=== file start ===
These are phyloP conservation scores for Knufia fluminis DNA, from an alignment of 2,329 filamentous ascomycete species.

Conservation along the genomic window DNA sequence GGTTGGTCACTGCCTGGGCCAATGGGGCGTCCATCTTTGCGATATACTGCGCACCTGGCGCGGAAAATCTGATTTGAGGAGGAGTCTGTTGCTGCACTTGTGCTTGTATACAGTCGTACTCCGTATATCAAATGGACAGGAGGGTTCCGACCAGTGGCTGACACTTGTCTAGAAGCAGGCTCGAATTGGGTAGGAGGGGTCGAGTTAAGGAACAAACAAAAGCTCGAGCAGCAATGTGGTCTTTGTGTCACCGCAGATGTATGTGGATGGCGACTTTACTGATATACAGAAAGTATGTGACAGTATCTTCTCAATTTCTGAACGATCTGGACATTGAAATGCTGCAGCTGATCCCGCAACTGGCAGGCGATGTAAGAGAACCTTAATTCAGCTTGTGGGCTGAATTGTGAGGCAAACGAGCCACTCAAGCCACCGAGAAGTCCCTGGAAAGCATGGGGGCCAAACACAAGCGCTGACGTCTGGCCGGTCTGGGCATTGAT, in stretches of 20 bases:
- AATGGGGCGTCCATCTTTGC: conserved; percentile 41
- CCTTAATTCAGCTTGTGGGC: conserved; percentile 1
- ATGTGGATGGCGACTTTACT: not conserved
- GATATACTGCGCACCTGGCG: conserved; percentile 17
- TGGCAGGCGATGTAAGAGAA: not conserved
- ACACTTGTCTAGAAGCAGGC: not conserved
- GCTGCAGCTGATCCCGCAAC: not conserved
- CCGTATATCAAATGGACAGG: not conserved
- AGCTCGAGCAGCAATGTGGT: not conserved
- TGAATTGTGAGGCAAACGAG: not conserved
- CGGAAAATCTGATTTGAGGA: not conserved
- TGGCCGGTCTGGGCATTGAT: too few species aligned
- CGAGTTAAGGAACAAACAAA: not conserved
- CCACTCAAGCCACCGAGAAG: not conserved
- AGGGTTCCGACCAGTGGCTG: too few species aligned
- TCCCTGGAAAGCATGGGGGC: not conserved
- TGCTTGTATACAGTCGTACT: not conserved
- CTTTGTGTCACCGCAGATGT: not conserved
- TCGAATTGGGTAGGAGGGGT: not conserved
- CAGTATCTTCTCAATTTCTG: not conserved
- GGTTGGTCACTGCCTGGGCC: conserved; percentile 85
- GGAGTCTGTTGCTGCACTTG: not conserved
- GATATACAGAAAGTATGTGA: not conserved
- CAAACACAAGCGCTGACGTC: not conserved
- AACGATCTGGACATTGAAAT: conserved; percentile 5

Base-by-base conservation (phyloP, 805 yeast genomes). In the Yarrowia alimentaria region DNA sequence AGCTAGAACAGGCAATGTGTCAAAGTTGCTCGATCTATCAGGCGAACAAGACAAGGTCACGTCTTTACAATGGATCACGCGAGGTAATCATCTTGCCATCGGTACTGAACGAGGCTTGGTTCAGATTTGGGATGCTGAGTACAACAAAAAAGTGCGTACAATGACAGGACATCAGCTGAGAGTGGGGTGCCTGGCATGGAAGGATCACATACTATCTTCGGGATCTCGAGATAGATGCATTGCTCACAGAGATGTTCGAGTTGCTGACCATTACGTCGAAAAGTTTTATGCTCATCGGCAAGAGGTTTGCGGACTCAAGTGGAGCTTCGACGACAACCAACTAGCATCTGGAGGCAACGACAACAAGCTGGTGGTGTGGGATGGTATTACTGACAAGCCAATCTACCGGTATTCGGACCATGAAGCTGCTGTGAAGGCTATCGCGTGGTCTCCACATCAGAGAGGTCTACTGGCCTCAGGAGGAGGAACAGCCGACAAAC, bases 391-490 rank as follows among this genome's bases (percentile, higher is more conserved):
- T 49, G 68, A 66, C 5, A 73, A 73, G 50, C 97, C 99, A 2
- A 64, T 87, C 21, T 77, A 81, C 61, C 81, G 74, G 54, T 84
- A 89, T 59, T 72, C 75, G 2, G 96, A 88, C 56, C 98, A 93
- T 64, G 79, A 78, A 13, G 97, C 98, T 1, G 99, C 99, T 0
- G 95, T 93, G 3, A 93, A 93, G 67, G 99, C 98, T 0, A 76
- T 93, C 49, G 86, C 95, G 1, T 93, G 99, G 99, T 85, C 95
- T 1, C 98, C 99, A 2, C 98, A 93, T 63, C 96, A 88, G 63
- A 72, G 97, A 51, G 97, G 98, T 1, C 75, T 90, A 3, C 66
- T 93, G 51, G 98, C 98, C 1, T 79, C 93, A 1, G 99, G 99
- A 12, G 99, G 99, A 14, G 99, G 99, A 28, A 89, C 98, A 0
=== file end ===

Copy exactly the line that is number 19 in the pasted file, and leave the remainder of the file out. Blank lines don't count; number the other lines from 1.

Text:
- TGCTTGTATACAGTCGTACT: not conserved